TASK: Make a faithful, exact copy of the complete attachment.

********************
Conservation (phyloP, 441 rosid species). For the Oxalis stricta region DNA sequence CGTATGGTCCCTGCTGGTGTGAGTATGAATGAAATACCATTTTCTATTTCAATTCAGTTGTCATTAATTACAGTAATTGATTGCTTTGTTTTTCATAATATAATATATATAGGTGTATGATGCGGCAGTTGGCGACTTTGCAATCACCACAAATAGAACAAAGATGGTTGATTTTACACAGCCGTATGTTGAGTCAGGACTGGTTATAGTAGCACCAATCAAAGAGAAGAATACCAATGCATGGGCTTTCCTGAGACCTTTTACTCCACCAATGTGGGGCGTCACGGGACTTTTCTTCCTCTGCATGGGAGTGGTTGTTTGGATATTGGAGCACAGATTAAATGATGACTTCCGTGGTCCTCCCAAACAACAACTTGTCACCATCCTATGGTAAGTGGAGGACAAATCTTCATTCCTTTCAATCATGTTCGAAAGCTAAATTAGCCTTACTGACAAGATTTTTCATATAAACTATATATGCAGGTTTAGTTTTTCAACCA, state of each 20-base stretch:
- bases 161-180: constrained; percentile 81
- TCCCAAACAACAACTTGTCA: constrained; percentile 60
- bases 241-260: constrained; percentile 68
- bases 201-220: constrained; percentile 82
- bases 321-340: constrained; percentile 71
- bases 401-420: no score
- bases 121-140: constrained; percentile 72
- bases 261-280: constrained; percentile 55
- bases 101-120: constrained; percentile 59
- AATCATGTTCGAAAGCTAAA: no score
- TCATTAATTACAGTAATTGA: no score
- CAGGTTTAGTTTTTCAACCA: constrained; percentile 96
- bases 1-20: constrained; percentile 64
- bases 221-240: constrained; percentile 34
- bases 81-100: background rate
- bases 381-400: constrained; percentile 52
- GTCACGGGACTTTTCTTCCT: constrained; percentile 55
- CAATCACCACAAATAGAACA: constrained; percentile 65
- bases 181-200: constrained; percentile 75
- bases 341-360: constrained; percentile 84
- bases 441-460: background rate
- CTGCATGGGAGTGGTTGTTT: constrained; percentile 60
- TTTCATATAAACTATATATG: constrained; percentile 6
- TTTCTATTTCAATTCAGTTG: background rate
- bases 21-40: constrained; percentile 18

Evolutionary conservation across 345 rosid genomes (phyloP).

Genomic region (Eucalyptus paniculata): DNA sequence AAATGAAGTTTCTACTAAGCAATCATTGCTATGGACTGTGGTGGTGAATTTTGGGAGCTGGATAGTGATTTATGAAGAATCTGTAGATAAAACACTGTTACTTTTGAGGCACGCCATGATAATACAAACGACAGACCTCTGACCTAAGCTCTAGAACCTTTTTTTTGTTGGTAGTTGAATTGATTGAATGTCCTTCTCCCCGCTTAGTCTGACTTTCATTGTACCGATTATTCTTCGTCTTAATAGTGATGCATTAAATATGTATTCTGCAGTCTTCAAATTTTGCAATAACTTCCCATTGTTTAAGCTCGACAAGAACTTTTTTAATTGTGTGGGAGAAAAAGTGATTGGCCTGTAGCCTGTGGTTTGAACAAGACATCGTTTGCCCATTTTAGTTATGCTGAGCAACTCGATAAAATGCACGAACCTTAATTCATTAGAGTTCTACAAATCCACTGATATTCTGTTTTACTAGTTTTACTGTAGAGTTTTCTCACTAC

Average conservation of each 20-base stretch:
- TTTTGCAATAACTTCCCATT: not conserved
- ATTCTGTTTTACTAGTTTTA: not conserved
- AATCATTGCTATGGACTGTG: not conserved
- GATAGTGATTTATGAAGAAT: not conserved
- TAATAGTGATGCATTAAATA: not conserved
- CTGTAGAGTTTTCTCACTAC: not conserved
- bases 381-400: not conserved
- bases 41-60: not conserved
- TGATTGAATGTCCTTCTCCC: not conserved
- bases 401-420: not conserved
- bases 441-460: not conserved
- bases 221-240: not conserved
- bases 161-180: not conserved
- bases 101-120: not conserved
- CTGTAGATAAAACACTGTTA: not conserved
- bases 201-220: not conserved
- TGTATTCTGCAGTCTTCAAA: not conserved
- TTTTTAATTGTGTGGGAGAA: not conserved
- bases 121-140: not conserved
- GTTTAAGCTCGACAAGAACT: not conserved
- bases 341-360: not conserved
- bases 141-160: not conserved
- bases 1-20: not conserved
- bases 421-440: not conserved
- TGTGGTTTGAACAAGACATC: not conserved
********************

Conservation (phyloP, 441 rosid species). For the Oxalis stricta region DNA sequence CGTATGGTCCCTGCTGGTGTGAGTATGAATGAAATACCATTTTCTATTTCAATTCAGTTGTCATTAATTACAGTAATTGATTGCTTTGTTTTTCATAATATAATATATATAGGTGTATGATGCGGCAGTTGGCGACTTTGCAATCACCACAAATAGAACAAAGATGGTTGATTTTACACAGCCGTATGTTGAGTCAGGACTGGTTATAGTAGCACCAATCAAAGAGAAGAATACCAATGCATGGGCTTTCCTGAGACCTTTTACTCCACCAATGTGGGGCGTCACGGGACTTTTCTTCCTCTGCATGGGAGTGGTTGTTTGGATATTGGAGCACAGATTAAATGATGACTTCCGTGGTCCTCCCAAACAACAACTTGTCACCATCCTATGGTAAGTGGAGGACAAATCTTCATTCCTTTCAATCATGTTCGAAAGCTAAATTAGCCTTACTGACAAGATTTTTCATATAAACTATATATGCAGGTTTAGTTTTTCAACCA, state of each 20-base stretch:
- bases 161-180: constrained; percentile 81
- TCCCAAACAACAACTTGTCA: constrained; percentile 60
- bases 241-260: constrained; percentile 68
- bases 201-220: constrained; percentile 82
- bases 321-340: constrained; percentile 71
- bases 401-420: no score
- bases 121-140: constrained; percentile 72
- bases 261-280: constrained; percentile 55
- bases 101-120: constrained; percentile 59
- AATCATGTTCGAAAGCTAAA: no score
- TCATTAATTACAGTAATTGA: no score
- CAGGTTTAGTTTTTCAACCA: constrained; percentile 96
- bases 1-20: constrained; percentile 64
- bases 221-240: constrained; percentile 34
- bases 81-100: background rate
- bases 381-400: constrained; percentile 52
- GTCACGGGACTTTTCTTCCT: constrained; percentile 55
- CAATCACCACAAATAGAACA: constrained; percentile 65
- bases 181-200: constrained; percentile 75
- bases 341-360: constrained; percentile 84
- bases 441-460: background rate
- CTGCATGGGAGTGGTTGTTT: constrained; percentile 60
- TTTCATATAAACTATATATG: constrained; percentile 6
- TTTCTATTTCAATTCAGTTG: background rate
- bases 21-40: constrained; percentile 18

Evolutionary conservation across 345 rosid genomes (phyloP).

Genomic region (Eucalyptus paniculata): DNA sequence AAATGAAGTTTCTACTAAGCAATCATTGCTATGGACTGTGGTGGTGAATTTTGGGAGCTGGATAGTGATTTATGAAGAATCTGTAGATAAAACACTGTTACTTTTGAGGCACGCCATGATAATACAAACGACAGACCTCTGACCTAAGCTCTAGAACCTTTTTTTTGTTGGTAGTTGAATTGATTGAATGTCCTTCTCCCCGCTTAGTCTGACTTTCATTGTACCGATTATTCTTCGTCTTAATAGTGATGCATTAAATATGTATTCTGCAGTCTTCAAATTTTGCAATAACTTCCCATTGTTTAAGCTCGACAAGAACTTTTTTAATTGTGTGGGAGAAAAAGTGATTGGCCTGTAGCCTGTGGTTTGAACAAGACATCGTTTGCCCATTTTAGTTATGCTGAGCAACTCGATAAAATGCACGAACCTTAATTCATTAGAGTTCTACAAATCCACTGATATTCTGTTTTACTAGTTTTACTGTAGAGTTTTCTCACTAC

Average conservation of each 20-base stretch:
- TTTTGCAATAACTTCCCATT: not conserved
- ATTCTGTTTTACTAGTTTTA: not conserved
- AATCATTGCTATGGACTGTG: not conserved
- GATAGTGATTTATGAAGAAT: not conserved
- TAATAGTGATGCATTAAATA: not conserved
- CTGTAGAGTTTTCTCACTAC: not conserved
- bases 381-400: not conserved
- bases 41-60: not conserved
- TGATTGAATGTCCTTCTCCC: not conserved
- bases 401-420: not conserved
- bases 441-460: not conserved
- bases 221-240: not conserved
- bases 161-180: not conserved
- bases 101-120: not conserved
- CTGTAGATAAAACACTGTTA: not conserved
- bases 201-220: not conserved
- TGTATTCTGCAGTCTTCAAA: not conserved
- TTTTTAATTGTGTGGGAGAA: not conserved
- bases 121-140: not conserved
- GTTTAAGCTCGACAAGAACT: not conserved
- bases 341-360: not conserved
- bases 141-160: not conserved
- bases 1-20: not conserved
- bases 421-440: not conserved
- TGTGGTTTGAACAAGACATC: not conserved